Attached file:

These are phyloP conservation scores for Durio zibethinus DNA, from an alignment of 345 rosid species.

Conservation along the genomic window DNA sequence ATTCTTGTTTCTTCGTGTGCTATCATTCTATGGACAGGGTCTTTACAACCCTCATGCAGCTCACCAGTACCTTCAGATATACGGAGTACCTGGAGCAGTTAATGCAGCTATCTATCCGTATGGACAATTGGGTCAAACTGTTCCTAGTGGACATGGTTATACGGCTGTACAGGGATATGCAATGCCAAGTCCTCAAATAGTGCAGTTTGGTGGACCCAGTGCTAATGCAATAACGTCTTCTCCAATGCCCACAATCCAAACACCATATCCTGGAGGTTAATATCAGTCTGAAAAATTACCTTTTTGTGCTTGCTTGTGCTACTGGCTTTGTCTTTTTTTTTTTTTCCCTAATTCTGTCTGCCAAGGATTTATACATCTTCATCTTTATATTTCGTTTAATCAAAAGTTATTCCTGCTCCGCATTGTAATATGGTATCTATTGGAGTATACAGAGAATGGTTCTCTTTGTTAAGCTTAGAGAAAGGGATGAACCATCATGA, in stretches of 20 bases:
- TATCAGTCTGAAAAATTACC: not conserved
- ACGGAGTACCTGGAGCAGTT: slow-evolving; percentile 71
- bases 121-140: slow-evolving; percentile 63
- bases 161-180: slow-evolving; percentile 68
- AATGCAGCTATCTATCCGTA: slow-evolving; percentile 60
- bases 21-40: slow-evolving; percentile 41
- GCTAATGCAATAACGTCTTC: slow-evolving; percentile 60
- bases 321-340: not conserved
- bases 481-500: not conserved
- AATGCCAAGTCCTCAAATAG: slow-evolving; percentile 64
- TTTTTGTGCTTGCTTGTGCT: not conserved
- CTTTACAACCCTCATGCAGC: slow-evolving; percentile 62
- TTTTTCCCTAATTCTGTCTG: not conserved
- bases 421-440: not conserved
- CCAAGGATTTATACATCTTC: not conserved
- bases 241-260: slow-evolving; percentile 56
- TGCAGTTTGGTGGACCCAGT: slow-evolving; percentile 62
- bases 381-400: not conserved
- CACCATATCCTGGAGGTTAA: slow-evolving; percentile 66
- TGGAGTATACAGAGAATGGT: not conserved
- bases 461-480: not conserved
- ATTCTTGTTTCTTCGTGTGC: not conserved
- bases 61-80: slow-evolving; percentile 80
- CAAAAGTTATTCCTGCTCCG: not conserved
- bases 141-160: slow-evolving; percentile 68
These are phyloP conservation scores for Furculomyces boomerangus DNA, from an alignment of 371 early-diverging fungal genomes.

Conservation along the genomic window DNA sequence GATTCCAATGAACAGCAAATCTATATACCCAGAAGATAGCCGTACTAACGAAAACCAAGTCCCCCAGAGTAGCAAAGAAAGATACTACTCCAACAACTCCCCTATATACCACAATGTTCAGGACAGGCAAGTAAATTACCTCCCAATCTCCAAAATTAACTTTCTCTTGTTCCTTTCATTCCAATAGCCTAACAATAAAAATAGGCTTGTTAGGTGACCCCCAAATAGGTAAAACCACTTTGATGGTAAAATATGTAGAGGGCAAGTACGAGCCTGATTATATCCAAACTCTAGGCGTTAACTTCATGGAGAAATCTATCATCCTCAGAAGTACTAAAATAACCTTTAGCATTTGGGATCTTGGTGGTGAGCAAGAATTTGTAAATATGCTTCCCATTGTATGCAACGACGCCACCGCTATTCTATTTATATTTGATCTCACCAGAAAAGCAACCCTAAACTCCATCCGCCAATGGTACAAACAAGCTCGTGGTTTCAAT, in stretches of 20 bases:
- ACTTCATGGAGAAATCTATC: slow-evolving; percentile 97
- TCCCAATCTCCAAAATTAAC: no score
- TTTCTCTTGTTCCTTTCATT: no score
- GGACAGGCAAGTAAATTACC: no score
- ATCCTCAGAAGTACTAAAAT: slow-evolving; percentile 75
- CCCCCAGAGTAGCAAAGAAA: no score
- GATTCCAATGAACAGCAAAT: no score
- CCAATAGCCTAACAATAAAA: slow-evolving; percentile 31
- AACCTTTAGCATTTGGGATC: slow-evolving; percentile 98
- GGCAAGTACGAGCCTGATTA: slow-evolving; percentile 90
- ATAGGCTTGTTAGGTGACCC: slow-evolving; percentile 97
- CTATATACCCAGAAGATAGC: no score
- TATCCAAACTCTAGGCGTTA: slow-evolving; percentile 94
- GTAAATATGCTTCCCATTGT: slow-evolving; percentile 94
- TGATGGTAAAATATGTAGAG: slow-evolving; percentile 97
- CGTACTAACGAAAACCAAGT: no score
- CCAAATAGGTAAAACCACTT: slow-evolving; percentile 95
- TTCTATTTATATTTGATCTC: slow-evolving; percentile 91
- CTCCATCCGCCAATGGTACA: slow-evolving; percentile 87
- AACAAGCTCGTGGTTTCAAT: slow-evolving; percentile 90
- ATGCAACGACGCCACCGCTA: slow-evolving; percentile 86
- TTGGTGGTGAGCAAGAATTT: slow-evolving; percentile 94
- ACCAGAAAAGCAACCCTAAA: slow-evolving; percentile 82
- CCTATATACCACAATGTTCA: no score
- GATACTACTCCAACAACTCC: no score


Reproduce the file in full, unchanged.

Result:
These are phyloP conservation scores for Durio zibethinus DNA, from an alignment of 345 rosid species.

Conservation along the genomic window DNA sequence ATTCTTGTTTCTTCGTGTGCTATCATTCTATGGACAGGGTCTTTACAACCCTCATGCAGCTCACCAGTACCTTCAGATATACGGAGTACCTGGAGCAGTTAATGCAGCTATCTATCCGTATGGACAATTGGGTCAAACTGTTCCTAGTGGACATGGTTATACGGCTGTACAGGGATATGCAATGCCAAGTCCTCAAATAGTGCAGTTTGGTGGACCCAGTGCTAATGCAATAACGTCTTCTCCAATGCCCACAATCCAAACACCATATCCTGGAGGTTAATATCAGTCTGAAAAATTACCTTTTTGTGCTTGCTTGTGCTACTGGCTTTGTCTTTTTTTTTTTTTCCCTAATTCTGTCTGCCAAGGATTTATACATCTTCATCTTTATATTTCGTTTAATCAAAAGTTATTCCTGCTCCGCATTGTAATATGGTATCTATTGGAGTATACAGAGAATGGTTCTCTTTGTTAAGCTTAGAGAAAGGGATGAACCATCATGA, in stretches of 20 bases:
- TATCAGTCTGAAAAATTACC: not conserved
- ACGGAGTACCTGGAGCAGTT: slow-evolving; percentile 71
- bases 121-140: slow-evolving; percentile 63
- bases 161-180: slow-evolving; percentile 68
- AATGCAGCTATCTATCCGTA: slow-evolving; percentile 60
- bases 21-40: slow-evolving; percentile 41
- GCTAATGCAATAACGTCTTC: slow-evolving; percentile 60
- bases 321-340: not conserved
- bases 481-500: not conserved
- AATGCCAAGTCCTCAAATAG: slow-evolving; percentile 64
- TTTTTGTGCTTGCTTGTGCT: not conserved
- CTTTACAACCCTCATGCAGC: slow-evolving; percentile 62
- TTTTTCCCTAATTCTGTCTG: not conserved
- bases 421-440: not conserved
- CCAAGGATTTATACATCTTC: not conserved
- bases 241-260: slow-evolving; percentile 56
- TGCAGTTTGGTGGACCCAGT: slow-evolving; percentile 62
- bases 381-400: not conserved
- CACCATATCCTGGAGGTTAA: slow-evolving; percentile 66
- TGGAGTATACAGAGAATGGT: not conserved
- bases 461-480: not conserved
- ATTCTTGTTTCTTCGTGTGC: not conserved
- bases 61-80: slow-evolving; percentile 80
- CAAAAGTTATTCCTGCTCCG: not conserved
- bases 141-160: slow-evolving; percentile 68
These are phyloP conservation scores for Furculomyces boomerangus DNA, from an alignment of 371 early-diverging fungal genomes.

Conservation along the genomic window DNA sequence GATTCCAATGAACAGCAAATCTATATACCCAGAAGATAGCCGTACTAACGAAAACCAAGTCCCCCAGAGTAGCAAAGAAAGATACTACTCCAACAACTCCCCTATATACCACAATGTTCAGGACAGGCAAGTAAATTACCTCCCAATCTCCAAAATTAACTTTCTCTTGTTCCTTTCATTCCAATAGCCTAACAATAAAAATAGGCTTGTTAGGTGACCCCCAAATAGGTAAAACCACTTTGATGGTAAAATATGTAGAGGGCAAGTACGAGCCTGATTATATCCAAACTCTAGGCGTTAACTTCATGGAGAAATCTATCATCCTCAGAAGTACTAAAATAACCTTTAGCATTTGGGATCTTGGTGGTGAGCAAGAATTTGTAAATATGCTTCCCATTGTATGCAACGACGCCACCGCTATTCTATTTATATTTGATCTCACCAGAAAAGCAACCCTAAACTCCATCCGCCAATGGTACAAACAAGCTCGTGGTTTCAAT, in stretches of 20 bases:
- ACTTCATGGAGAAATCTATC: slow-evolving; percentile 97
- TCCCAATCTCCAAAATTAAC: no score
- TTTCTCTTGTTCCTTTCATT: no score
- GGACAGGCAAGTAAATTACC: no score
- ATCCTCAGAAGTACTAAAAT: slow-evolving; percentile 75
- CCCCCAGAGTAGCAAAGAAA: no score
- GATTCCAATGAACAGCAAAT: no score
- CCAATAGCCTAACAATAAAA: slow-evolving; percentile 31
- AACCTTTAGCATTTGGGATC: slow-evolving; percentile 98
- GGCAAGTACGAGCCTGATTA: slow-evolving; percentile 90
- ATAGGCTTGTTAGGTGACCC: slow-evolving; percentile 97
- CTATATACCCAGAAGATAGC: no score
- TATCCAAACTCTAGGCGTTA: slow-evolving; percentile 94
- GTAAATATGCTTCCCATTGT: slow-evolving; percentile 94
- TGATGGTAAAATATGTAGAG: slow-evolving; percentile 97
- CGTACTAACGAAAACCAAGT: no score
- CCAAATAGGTAAAACCACTT: slow-evolving; percentile 95
- TTCTATTTATATTTGATCTC: slow-evolving; percentile 91
- CTCCATCCGCCAATGGTACA: slow-evolving; percentile 87
- AACAAGCTCGTGGTTTCAAT: slow-evolving; percentile 90
- ATGCAACGACGCCACCGCTA: slow-evolving; percentile 86
- TTGGTGGTGAGCAAGAATTT: slow-evolving; percentile 94
- ACCAGAAAAGCAACCCTAAA: slow-evolving; percentile 82
- CCTATATACCACAATGTTCA: no score
- GATACTACTCCAACAACTCC: no score